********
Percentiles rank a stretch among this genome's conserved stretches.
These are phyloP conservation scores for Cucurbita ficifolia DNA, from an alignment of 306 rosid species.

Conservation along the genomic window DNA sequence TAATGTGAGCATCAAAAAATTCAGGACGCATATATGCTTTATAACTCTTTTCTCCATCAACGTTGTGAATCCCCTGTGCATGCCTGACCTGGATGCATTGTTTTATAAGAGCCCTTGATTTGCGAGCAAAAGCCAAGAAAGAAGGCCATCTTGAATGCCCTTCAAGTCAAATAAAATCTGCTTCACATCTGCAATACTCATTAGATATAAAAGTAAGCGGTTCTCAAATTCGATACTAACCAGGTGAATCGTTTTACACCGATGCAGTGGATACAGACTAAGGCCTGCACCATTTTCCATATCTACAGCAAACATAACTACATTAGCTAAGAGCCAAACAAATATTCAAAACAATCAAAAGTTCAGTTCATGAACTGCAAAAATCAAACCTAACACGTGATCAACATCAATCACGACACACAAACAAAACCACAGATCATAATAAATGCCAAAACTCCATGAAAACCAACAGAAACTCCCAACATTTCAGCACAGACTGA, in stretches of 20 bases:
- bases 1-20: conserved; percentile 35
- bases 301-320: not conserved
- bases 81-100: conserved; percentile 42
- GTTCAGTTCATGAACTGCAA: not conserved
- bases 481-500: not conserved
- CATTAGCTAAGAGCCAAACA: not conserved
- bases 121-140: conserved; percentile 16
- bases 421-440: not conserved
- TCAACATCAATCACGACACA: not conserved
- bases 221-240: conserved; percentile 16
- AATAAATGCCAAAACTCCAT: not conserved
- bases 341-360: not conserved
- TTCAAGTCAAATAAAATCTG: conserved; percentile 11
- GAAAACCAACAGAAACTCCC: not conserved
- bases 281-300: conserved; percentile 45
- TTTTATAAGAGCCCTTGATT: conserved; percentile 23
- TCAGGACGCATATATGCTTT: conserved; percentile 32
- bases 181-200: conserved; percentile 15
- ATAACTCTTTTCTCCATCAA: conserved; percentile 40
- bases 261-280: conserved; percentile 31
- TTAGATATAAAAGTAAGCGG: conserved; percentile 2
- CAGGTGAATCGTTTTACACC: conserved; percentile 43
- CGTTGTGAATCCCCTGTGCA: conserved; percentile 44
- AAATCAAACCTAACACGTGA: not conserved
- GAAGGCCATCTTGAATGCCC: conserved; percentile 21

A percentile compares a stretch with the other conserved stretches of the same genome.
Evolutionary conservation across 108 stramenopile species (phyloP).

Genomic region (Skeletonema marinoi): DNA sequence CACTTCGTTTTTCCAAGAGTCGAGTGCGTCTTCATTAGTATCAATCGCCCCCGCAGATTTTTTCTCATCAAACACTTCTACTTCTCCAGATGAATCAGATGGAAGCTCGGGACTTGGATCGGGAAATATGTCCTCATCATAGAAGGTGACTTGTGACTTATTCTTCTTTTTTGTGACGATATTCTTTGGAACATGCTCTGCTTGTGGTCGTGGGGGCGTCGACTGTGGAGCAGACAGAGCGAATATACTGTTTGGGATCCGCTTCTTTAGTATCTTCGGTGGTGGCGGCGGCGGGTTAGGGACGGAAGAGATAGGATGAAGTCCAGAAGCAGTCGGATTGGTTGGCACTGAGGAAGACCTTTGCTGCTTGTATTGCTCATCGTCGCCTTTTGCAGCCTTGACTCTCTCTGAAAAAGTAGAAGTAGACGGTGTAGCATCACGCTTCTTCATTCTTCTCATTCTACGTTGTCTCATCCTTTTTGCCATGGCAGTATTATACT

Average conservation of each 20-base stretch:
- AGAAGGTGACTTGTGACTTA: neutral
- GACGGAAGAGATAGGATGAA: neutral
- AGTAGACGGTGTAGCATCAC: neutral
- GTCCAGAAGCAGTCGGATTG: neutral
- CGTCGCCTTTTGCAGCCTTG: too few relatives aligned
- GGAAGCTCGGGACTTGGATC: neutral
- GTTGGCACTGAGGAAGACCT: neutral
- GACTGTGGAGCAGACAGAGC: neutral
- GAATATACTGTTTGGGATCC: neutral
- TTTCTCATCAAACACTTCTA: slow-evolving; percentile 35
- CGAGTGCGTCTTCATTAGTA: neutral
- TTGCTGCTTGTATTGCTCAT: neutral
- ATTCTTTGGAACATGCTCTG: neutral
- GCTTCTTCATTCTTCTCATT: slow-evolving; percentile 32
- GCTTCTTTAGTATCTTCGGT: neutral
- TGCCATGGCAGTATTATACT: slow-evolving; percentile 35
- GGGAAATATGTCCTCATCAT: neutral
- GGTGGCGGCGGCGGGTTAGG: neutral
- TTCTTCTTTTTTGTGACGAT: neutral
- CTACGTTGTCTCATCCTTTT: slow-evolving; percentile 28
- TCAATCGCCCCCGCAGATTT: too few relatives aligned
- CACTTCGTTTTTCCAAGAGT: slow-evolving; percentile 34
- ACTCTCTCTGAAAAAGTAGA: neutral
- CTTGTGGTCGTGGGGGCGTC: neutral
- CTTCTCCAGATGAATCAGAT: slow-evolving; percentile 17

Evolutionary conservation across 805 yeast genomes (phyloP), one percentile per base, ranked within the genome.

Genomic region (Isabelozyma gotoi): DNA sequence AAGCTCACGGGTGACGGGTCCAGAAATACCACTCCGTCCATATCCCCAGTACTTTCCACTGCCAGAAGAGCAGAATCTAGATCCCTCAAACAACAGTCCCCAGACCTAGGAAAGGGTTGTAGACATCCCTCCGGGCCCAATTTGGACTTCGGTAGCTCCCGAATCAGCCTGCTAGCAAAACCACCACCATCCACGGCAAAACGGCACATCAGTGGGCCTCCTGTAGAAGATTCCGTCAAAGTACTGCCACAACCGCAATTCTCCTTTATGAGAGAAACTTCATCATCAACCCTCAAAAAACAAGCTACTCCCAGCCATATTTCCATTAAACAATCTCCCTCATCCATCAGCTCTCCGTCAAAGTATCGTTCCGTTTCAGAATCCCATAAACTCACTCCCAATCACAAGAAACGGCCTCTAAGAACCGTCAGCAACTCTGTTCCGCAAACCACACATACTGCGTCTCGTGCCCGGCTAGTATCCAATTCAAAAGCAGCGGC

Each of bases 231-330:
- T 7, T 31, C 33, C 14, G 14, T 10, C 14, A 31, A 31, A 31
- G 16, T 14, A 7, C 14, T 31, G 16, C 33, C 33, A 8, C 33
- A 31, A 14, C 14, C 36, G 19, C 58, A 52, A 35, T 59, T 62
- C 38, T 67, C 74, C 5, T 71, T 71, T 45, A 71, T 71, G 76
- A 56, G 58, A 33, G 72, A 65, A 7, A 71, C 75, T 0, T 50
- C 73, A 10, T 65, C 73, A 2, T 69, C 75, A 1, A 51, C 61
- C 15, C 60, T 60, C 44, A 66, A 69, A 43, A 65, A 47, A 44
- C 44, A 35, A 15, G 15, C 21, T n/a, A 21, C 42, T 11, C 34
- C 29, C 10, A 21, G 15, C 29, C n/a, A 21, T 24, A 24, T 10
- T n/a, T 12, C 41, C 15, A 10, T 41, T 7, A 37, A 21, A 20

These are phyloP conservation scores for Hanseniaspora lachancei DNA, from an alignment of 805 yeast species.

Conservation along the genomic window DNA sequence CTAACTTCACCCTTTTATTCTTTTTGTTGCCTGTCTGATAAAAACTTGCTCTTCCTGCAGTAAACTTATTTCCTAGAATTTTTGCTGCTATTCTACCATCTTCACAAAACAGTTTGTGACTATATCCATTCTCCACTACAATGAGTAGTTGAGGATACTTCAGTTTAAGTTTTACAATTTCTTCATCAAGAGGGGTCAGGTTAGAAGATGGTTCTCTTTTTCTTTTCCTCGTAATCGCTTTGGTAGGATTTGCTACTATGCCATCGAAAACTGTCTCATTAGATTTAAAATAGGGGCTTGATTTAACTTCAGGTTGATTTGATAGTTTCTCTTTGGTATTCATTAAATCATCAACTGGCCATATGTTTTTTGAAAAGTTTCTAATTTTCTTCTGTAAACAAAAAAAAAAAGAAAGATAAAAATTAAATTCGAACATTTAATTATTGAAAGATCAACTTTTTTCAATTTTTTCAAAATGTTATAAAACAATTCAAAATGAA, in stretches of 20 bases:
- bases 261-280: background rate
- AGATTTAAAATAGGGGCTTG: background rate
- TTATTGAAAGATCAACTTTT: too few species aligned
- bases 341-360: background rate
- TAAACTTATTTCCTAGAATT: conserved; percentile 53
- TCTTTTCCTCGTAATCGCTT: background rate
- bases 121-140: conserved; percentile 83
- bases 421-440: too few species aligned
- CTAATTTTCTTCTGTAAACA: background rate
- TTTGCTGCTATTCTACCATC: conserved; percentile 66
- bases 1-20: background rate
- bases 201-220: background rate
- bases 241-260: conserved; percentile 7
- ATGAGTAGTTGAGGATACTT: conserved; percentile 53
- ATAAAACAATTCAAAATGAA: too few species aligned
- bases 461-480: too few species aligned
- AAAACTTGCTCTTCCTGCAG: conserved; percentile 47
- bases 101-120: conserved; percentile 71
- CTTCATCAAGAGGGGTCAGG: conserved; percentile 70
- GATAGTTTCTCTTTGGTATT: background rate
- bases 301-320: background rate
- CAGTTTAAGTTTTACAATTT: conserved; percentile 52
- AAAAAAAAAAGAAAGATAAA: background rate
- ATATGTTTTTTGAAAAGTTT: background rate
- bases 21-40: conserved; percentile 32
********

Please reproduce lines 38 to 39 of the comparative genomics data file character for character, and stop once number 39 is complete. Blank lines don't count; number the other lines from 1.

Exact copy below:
- GGAAGCTCGGGACTTGGATC: neutral
- GTTGGCACTGAGGAAGACCT: neutral